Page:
Who dis? John Singleton exemplifies quality and range in his directorial debut and firmly on the Mount Rushmore of Black cinema through bitch gods, dummy sucks and pulpit pussy! Meet us on the plastic couch with Boyz n the Hood this week.
Released: May 1991
Written & Directed by: John Singleton
Worldwide Gross: $57,529,070
Actors: Cuba Gooding Jr., Angela Bassett, Laurence Fishburne, Ice Cube, Morris Chestnut, Nia Long, Regina King
Breakdown and Analysis
- Growing up, Oti was well acquainted with this film and counts at least 6. Re-watching it as an adult, it felt like a different film. Beyond being just a hood movie. Watching with a different lens, he enjoys and is able to draw more from it. Oti gives further accolade to Singleton being so young and delivering Boyz n the Hood.
- KT reflects on the capacity to be able to consume the depth of cinema really reflects your life experience or lack of. So even though this film is timeless, there was only so much KT could absorb in her early 20s. Timeless is a compliment to Singleton but potentially a mirror to all of us. While it is timeless in it’s quality, unfortunately many of themes faced by Black Americans are still being experienced to this day.
- John Singleton had an exacting ability in merging the worlds of quality cinema and true Black experience. Symbiotic Singleton.
- A black movie can be enjoyed by everyone, it isn’t just for black people.
- There is so much quality outside of the behemoth mainstream ether that people are missing because it is being chalked up to just being a black film or show.
- We compare how ownership of stories allows for effortless reality. The Chi, Insecure & Taika Waititi films.
- Oti recalls our gentrification discussion in Candyman and praises Singleton’s approach.
- Oti highlights Tre as the grounding centre in this film. We experience the film through his character. KT disagrees in that it felt like things happened to and around him but not because of him.
- Doughboy wasn’t raised and nurtured in an environment where he was set to thrive but he had a good sense of the world. He also read a lot in prison. KT loved the effortless nuance with Doughboy. She mentions the scene where the baby is witnessing Ricky bleeding out on the couch. Acknowledging that a young child should never have to see it.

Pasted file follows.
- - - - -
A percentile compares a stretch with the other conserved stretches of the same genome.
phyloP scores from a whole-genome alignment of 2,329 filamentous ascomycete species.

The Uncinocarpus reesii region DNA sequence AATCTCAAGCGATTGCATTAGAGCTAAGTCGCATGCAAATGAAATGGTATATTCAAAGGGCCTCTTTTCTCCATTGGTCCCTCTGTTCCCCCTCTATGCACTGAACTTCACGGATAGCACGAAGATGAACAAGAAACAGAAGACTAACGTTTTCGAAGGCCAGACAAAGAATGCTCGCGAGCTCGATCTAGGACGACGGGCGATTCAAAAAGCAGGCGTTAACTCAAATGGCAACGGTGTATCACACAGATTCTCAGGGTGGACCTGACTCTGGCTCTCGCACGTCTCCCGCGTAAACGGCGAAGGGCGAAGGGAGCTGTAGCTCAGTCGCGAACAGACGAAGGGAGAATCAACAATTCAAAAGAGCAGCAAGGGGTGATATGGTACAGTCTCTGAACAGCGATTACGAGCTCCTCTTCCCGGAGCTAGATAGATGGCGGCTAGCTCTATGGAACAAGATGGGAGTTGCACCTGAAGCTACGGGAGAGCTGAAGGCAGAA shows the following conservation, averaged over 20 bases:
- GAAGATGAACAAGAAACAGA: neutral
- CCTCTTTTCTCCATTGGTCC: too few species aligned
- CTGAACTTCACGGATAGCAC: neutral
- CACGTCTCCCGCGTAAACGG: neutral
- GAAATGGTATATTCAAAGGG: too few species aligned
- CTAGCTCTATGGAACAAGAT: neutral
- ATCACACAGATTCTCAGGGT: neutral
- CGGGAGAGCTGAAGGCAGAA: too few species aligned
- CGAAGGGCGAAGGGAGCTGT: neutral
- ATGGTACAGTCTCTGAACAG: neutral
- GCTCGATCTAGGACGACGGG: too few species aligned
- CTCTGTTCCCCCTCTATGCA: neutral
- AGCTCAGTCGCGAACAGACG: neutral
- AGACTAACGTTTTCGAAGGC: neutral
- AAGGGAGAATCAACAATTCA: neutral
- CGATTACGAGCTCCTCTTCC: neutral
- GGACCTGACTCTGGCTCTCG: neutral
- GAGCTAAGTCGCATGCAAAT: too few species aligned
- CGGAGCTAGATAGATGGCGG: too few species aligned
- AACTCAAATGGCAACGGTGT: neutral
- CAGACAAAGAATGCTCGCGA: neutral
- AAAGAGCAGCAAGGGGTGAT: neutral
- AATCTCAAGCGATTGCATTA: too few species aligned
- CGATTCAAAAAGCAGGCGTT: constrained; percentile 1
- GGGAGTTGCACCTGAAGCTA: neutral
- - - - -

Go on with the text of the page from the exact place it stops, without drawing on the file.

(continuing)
- There are times to watch and enjoy a film but absolutely moments where KT needs to take notes because there are discussion points.
- Gun violence/normalising of violence: young children seeking out a dead body, casually talking about hearing gunshots overnight.
- Drugs (crack cocaine): We see this in Cheryl and the baby being out in the streets. We see the parallels with Tre and Doughboy in that they shared the same concern for the child and wating Cheryl to do better. We discuss Furious’ facts of black people not owning the planes and ships that courier cocaine into the United States.
- Sex education (aids): Sex is happening in the community but is never talked about. Aside from the dismissal and threats to not bring babies home. Protection and contraception aren’t just about babies but also sexual health. We see the difference of having a father figure with Tre was compared to his friends. She briefly touch on Dooky being safe by not having sex but still getting his.
- Black men in the Army: Oti laments how black people have been plunged into wars for decades and decades. We discuss what Ricky’s motives might have been in enlisting even though he had prospects for the NFL.
- NFL after college: Statistically only a small percent actually make it to the NFL professionally. Oti references the film National Champions.
Unrelated but vital points
- John Singleton Reference Biblioteca: Snowfall S1-3, Snowfall S4 & Baby Boy.
- Furious Styles was the perfect example of a helpful Raiden.
- KT rates tongues: Morris Chestnut in Boyz n the Hood over Yahya Abdul Matieen II in Candyman.